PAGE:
It’s finally been revealed how much a replacement battery pack could cost for an electric car – and it’s more than the price of a brand new diesel model.
Nissan UK senior vice-president Andy Palmer has said the Leaf hatch’s lithium-ion power source consists of 48 modules, each costing £404 to replace. So owners could face a bill of up to £19,392 for a new pack – that’s £727 more than the £18,665 list price of a VW Golf BlueMotion.
The Japanese firm has also revealed that battery capacity will drop by at least a fifth after five years. When new, the Leaf’s lithium-ion pack has a 24kWh capacity – enough for a 100-mile range. But Nissan said: “Our tests suggest that the battery will be at 80 per cent capacity after five years, depending on charging and usage.” Bosses also revealed that the cell’s five-year warranty does not cover degradation.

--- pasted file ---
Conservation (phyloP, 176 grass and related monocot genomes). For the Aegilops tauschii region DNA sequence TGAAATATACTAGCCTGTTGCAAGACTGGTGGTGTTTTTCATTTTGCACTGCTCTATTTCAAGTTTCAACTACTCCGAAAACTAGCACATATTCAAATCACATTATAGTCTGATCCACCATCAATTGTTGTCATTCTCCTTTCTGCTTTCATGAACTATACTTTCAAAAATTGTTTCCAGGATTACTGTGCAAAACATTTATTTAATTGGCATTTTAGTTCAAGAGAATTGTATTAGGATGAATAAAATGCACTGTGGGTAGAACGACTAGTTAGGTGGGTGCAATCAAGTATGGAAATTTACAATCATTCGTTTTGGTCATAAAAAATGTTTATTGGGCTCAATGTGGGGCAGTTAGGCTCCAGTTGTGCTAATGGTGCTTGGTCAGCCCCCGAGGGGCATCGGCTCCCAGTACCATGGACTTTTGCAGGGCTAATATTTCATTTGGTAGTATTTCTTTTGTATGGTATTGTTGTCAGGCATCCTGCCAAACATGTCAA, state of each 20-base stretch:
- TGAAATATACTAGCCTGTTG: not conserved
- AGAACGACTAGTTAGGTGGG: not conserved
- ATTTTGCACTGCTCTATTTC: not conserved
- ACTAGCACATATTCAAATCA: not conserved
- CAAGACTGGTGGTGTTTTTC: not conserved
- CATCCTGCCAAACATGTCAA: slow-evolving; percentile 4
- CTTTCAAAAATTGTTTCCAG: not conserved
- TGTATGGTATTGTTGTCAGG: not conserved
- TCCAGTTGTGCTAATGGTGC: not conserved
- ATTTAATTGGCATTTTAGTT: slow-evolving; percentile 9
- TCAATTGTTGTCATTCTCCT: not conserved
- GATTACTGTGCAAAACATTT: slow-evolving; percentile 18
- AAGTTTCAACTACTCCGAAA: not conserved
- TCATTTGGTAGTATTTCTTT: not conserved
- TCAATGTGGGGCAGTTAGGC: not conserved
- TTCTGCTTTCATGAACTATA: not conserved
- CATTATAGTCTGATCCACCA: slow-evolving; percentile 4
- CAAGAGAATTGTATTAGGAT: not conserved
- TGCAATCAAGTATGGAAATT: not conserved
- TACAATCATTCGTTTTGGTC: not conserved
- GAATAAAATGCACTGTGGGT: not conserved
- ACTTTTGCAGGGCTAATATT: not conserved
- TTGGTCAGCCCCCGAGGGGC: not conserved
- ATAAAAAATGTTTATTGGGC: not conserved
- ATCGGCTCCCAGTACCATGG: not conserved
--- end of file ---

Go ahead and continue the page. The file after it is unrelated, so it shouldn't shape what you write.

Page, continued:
A spokeswoman told us the £19,000 replacement figure was not representative of what owners would pay in the real world. “It’s unlikely all 48 modules would need to be replaced,” she said. “The cost of a conventional engine and transmission built up from individually sourced parts would be similarly high.”
The firm expects battery units to decrease in price substantially by 2013, when its Sunderland plant will start producing an estimated 500,000 packs a year.
Used Leaf batteries are to get a second life storing power from wind and solar energy schemes – and this will help protect residual values. Trade expert CAP predicts the Leaf will retain £10,770 or 41.44 per cent of its price after three years/30,000 miles.